Under section 101(b) (1) of the Mine Act, 30 U.S.C. 811(b) (1) (1994), the Secretary must issue an emergency temporary standard if she finds that "miners are exposed to grave danger" and that an "emergency standard is necessary to protect miners from such danger." It is undisputed here that respirable coal mine dust is a serious occupational hazard in the mining industry. See 65 Fed. Reg. 23,049, 23,051 (2000). Nonetheless, we find that UMWA has failed to satisfy its burden of showing that an emergency temporary standard is warranted at this time. See Northern States Power Co. v. United States Dep't of Energy, 327 U.S. App. D.C. 20, 128 F.3d 754, 758 (D.C. Cir. 1997) ("The party seeking mandamus has the burden of showing that 'its right to issuance of the writ is clear and indisputable.' " (quoting Gulfstream Aerospace Corp. v. Mayacamas Corp., 485 U.S. 271, 289, 99 L. Ed. 2d 296, 108 S. Ct. 1133 (1988))), cert. denied, 525 U.S. 1016 (1998). It is far from clear at this juncture what standards should be adopted to address the problem of respirable coal mine dust. This is a matter that is committed to the agency's expertise in the first instance, and this court is in no position to pretermit the prescribed statutory process. UMWA's request for an emergency temporary standard must therefore be denied.
It is unnecessary for us to reach the merits of petitioner's claim that MSHA has unreasonably delayed rulemaking on respirable coal mine dust. An agency's notice of proposed rulemaking necessarily moots a petitioner's claim of unreasonable delay if that claim is based upon (1) a period of delay occurring prior to the agency's issuance of a notice of proposed rulemaking, and (2) a matter that the agency proposes to regulate in that rulemaking. See Action on Smoking and Health v. Department of Labor, 307 U.S. App. D.C. 295, 28 F.3d 162, 164 (D.C. Cir. 1994); United Steelworkers of America v. Rubber Mfrs. Ass'n, 251 U.S. App. D.C. 302, 783 F.2d 1117, 1120 (D.C. Cir. 1986). Six months after UMWA filed its petition to compel MSHA to promulgate four standards recommended by the Secretary's Advisory Committee, the agency issued two notices of proposed rulemaking. Although the UMWA disputes the sufficiency of the manner in which the agency has addressed its concerns, it would be premature for us to consider its objections to the merits of the proposed rules. See Action on Smoking and Health, 28 F.3d at 165. Agency counsel conceded at oral argument that the standards sought by UMWA could be a "logical outgrowth" of the proposed rules. We agree. Accordingly, we find that petitioner's claim of unreasonable delay is moot.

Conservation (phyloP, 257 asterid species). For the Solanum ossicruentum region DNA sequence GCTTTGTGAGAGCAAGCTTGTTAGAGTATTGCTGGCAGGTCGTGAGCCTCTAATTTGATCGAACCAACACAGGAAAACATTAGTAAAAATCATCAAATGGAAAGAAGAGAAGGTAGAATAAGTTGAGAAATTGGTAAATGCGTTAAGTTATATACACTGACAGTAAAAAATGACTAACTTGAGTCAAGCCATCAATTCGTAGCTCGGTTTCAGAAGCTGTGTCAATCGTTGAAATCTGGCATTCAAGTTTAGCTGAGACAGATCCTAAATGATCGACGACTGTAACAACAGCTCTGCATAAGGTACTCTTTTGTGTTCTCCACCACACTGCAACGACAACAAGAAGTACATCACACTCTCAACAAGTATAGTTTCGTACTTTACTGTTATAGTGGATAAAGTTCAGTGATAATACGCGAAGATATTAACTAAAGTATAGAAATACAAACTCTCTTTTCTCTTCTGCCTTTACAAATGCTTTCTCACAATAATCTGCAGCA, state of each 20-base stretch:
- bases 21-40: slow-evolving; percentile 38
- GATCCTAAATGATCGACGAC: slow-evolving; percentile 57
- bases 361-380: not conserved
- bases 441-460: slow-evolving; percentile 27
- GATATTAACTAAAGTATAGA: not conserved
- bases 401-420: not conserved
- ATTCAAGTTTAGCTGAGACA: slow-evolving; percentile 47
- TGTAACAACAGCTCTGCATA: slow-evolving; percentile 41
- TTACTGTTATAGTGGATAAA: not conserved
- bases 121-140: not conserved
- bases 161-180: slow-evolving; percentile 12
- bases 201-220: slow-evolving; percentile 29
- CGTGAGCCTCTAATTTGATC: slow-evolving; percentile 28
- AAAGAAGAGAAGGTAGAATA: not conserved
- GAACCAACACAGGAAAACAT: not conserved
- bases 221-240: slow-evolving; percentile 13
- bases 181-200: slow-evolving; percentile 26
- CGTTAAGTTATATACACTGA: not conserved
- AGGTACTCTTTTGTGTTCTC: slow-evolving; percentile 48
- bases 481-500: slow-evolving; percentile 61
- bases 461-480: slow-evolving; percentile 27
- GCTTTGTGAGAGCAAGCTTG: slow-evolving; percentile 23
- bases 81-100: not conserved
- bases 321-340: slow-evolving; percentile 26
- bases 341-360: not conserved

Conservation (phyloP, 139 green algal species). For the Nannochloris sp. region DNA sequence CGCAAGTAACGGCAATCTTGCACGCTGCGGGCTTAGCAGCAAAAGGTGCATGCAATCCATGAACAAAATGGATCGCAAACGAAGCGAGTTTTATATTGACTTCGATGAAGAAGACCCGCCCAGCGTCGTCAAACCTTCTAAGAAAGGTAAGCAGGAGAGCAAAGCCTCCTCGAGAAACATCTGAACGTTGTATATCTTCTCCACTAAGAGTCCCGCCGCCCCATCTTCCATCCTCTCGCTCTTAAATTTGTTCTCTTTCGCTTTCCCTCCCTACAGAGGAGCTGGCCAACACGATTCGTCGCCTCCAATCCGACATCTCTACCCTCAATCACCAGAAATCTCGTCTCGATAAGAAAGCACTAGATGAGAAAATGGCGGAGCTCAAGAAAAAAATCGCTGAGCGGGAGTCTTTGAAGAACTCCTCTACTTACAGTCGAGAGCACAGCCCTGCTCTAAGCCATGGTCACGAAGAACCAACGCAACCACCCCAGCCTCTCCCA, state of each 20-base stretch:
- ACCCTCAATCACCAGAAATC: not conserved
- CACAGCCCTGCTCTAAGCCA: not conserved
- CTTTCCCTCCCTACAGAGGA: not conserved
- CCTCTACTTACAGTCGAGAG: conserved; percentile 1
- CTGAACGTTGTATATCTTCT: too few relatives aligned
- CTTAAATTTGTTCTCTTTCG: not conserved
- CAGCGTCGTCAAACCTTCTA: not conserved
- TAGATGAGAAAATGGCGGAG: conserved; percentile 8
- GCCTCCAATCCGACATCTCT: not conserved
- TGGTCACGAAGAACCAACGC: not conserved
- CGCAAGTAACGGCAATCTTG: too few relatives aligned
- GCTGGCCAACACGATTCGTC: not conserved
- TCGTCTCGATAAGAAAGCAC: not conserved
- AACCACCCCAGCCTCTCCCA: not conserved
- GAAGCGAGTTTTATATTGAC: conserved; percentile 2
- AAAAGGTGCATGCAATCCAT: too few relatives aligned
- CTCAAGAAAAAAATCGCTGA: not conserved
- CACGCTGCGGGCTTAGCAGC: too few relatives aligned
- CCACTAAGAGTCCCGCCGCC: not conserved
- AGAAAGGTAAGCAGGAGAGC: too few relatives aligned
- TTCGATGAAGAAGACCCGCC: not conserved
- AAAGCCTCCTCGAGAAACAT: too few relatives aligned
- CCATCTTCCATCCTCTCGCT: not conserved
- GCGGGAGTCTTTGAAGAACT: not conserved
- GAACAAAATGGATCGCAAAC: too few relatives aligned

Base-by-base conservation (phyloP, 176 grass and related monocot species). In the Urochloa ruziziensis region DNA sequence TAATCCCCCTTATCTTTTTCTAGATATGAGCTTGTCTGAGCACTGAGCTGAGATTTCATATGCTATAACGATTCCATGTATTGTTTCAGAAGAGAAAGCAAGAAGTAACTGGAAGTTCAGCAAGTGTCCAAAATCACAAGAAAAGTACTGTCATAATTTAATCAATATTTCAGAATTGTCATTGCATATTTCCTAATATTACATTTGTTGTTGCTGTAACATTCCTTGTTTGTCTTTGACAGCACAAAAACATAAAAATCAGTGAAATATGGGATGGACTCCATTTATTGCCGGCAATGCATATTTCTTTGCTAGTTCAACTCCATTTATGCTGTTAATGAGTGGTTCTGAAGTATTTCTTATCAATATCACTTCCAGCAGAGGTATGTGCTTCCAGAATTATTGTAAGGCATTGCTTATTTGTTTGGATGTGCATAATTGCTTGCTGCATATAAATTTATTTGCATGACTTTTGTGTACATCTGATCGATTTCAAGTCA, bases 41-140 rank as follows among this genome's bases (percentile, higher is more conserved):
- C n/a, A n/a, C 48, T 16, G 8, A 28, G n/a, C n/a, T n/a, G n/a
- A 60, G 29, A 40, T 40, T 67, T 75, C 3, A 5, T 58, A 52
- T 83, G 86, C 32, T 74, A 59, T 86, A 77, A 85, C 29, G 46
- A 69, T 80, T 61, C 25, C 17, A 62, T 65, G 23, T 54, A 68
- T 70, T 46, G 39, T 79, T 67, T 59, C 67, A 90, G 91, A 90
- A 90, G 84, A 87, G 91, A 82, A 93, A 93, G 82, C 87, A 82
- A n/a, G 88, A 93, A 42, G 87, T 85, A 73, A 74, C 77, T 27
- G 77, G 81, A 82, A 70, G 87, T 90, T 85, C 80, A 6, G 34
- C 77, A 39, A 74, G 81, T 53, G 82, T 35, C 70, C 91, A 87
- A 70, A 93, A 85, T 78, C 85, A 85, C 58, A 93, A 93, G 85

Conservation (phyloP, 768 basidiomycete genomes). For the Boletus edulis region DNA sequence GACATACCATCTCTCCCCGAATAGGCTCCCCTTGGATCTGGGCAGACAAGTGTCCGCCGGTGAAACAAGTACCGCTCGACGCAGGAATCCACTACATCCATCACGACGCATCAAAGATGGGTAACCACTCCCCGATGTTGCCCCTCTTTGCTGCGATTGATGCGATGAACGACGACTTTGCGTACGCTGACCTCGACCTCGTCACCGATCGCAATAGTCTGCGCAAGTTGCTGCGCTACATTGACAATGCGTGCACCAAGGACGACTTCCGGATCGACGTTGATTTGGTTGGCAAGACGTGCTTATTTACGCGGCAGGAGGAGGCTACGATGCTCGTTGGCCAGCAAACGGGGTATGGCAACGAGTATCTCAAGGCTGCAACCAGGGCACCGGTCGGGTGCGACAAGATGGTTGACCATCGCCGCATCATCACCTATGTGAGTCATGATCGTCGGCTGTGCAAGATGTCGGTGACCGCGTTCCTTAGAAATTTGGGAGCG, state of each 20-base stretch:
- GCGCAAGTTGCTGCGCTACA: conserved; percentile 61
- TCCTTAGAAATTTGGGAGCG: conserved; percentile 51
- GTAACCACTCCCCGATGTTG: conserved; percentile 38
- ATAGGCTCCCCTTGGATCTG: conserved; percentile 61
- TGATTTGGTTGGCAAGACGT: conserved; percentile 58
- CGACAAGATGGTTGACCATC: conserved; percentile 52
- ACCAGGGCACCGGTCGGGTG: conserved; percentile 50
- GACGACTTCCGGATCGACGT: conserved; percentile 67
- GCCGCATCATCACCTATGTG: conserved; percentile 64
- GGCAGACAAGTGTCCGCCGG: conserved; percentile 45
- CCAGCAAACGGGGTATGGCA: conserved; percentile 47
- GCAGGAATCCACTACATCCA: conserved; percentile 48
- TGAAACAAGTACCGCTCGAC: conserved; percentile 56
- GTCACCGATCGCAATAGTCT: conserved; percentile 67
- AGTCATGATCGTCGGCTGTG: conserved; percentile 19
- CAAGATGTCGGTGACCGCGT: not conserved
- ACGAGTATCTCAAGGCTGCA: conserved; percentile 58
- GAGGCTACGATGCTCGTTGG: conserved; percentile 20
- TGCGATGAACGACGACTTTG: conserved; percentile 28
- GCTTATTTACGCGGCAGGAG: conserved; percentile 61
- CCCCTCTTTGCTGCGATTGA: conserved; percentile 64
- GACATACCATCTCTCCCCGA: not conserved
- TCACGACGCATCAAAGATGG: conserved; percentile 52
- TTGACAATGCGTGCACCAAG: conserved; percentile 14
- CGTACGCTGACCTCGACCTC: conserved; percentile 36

The agency acknowledges that it has 90 days within which to "promulgate, modify, or revoke" the proposed standards, and "publish [the] reasons therefor." 30 U.S.C. 811(a) (4) (B) (1994). In the event that the agency fails to act within the statutory period, UMWA may file a petition for review under Telecommunications Research and Action Center v. FCC ("TRAC"), 242 U.S. App. D.C. 222, 750 F.2d 70 (D.C. Cir. 1984). And, of course, UMWA and other parties with standing may seek judicial review of the final rules adopted by the agency in the event that they object to the outcome of the rulemakings.
For all of the foregoing reasons, the petition for a writ of mandamus is denied.